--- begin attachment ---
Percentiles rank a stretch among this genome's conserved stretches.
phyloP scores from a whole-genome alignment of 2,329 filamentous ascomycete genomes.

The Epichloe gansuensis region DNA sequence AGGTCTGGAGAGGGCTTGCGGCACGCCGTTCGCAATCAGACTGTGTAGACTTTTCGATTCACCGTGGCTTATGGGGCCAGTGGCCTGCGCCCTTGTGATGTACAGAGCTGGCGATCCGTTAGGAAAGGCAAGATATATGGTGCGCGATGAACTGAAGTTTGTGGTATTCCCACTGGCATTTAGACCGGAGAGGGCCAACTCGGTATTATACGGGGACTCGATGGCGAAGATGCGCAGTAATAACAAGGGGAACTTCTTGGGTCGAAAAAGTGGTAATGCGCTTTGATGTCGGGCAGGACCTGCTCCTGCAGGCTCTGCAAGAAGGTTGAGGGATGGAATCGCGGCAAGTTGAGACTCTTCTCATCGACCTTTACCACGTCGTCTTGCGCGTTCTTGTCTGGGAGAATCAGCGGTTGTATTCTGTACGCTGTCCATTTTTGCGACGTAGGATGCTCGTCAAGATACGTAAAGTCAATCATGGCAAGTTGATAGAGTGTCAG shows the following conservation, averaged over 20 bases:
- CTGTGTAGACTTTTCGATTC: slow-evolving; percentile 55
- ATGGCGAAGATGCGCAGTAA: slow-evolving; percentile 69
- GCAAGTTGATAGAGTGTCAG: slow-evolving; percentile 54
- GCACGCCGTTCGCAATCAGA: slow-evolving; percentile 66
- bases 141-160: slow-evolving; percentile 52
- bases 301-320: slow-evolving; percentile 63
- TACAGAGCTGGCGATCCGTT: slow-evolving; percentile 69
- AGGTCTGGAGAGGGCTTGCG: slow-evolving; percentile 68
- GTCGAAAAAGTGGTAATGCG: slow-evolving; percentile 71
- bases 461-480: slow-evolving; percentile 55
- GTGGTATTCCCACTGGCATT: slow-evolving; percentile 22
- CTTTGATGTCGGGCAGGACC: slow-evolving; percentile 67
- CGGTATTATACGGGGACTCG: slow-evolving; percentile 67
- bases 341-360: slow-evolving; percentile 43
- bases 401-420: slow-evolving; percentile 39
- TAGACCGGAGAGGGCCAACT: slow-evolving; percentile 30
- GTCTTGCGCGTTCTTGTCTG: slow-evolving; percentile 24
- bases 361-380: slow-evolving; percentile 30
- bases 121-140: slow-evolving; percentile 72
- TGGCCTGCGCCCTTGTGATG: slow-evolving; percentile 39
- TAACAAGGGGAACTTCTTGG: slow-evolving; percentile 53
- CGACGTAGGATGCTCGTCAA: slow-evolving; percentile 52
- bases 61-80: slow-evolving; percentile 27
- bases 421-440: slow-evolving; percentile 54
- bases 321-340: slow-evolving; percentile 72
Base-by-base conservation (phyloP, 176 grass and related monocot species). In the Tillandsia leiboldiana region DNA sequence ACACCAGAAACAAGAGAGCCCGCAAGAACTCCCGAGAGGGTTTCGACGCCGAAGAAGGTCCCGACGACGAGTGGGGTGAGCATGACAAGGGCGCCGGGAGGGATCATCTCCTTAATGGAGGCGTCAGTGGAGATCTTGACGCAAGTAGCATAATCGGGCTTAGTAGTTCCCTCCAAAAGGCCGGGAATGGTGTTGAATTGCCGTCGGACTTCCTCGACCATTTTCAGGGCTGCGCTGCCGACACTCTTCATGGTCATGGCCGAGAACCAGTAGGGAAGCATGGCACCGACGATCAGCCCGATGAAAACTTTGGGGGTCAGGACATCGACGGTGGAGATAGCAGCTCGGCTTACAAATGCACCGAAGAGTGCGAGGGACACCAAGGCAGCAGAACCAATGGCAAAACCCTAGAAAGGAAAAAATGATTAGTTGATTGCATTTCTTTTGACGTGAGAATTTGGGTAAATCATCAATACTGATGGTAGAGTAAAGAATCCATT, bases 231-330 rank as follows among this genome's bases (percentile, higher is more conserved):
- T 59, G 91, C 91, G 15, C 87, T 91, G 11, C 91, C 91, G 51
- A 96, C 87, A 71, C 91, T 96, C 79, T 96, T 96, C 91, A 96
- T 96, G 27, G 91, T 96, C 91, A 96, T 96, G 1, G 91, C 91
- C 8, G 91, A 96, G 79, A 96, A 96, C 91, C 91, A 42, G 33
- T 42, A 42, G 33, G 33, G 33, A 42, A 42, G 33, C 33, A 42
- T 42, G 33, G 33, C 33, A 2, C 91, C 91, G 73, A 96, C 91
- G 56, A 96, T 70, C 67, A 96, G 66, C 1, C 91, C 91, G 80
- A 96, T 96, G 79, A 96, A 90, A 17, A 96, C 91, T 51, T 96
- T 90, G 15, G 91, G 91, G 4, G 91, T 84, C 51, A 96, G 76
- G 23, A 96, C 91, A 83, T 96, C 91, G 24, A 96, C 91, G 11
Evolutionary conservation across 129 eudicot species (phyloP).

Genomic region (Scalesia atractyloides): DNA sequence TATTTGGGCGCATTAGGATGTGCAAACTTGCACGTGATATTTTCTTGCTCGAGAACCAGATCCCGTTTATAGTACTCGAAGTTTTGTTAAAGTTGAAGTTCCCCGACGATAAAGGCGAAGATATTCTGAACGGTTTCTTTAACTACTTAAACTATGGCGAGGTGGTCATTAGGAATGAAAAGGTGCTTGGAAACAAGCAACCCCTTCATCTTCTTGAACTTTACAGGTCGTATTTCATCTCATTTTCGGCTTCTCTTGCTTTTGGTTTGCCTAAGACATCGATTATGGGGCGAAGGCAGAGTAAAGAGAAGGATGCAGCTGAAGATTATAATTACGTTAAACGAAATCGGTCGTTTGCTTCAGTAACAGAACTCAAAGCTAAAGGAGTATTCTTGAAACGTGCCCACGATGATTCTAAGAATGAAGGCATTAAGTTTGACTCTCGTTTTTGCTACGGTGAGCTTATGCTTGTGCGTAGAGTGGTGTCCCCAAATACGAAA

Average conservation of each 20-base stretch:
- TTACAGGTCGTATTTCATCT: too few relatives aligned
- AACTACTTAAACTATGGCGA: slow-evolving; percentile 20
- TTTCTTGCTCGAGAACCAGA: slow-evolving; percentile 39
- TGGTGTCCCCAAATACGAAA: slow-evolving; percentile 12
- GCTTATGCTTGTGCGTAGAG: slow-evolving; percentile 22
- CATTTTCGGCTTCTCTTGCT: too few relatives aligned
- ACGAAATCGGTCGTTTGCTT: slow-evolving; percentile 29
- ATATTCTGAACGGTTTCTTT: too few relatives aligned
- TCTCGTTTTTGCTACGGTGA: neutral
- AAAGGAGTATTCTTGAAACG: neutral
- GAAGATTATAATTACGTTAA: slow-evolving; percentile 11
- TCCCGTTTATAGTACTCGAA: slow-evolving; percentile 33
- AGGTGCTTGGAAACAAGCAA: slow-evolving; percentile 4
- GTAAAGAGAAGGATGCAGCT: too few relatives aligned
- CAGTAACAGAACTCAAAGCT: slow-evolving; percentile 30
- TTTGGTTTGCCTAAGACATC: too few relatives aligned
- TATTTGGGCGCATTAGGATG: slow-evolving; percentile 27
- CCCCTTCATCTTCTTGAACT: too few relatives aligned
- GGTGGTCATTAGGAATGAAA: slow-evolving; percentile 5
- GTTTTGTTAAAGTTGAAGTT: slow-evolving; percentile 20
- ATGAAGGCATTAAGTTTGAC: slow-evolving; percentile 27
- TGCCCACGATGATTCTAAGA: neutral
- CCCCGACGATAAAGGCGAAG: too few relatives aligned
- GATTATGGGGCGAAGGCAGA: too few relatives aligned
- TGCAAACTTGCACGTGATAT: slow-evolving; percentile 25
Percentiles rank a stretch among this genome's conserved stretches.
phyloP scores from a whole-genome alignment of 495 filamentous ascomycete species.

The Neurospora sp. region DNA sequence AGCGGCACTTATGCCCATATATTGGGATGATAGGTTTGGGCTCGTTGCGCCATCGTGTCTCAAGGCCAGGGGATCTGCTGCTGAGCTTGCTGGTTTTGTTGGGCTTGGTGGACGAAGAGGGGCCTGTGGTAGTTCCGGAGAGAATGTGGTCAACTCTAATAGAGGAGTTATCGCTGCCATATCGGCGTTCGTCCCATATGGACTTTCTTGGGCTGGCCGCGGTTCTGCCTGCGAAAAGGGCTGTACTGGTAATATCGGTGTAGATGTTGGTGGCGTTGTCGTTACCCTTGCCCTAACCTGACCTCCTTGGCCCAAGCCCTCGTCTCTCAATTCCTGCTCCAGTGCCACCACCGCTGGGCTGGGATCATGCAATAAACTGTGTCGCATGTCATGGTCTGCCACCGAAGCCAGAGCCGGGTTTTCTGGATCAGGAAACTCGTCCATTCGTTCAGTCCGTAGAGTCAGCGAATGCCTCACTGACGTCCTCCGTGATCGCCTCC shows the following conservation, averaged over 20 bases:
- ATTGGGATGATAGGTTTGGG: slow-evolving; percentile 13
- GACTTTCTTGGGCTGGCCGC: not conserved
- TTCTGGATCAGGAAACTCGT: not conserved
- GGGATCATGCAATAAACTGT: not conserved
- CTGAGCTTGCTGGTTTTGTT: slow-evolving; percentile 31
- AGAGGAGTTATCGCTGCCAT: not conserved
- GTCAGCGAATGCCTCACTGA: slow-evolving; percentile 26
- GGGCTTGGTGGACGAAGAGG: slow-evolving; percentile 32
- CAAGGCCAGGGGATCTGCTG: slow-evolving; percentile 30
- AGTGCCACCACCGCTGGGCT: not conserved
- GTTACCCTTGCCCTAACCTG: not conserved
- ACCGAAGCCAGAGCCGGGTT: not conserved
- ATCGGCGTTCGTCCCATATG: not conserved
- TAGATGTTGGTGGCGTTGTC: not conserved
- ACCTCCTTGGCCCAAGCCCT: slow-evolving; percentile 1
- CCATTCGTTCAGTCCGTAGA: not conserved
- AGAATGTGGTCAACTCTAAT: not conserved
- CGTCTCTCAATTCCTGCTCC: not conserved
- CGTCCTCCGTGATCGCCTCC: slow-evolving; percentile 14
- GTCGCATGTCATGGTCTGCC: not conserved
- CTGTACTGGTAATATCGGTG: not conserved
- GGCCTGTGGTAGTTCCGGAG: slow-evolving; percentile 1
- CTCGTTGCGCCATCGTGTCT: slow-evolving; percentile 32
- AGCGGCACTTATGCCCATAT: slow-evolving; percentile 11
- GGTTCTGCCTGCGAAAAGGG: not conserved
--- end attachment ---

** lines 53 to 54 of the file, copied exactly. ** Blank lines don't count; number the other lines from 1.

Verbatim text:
- GAAGATTATAATTACGTTAA: slow-evolving; percentile 11
- TCCCGTTTATAGTACTCGAA: slow-evolving; percentile 33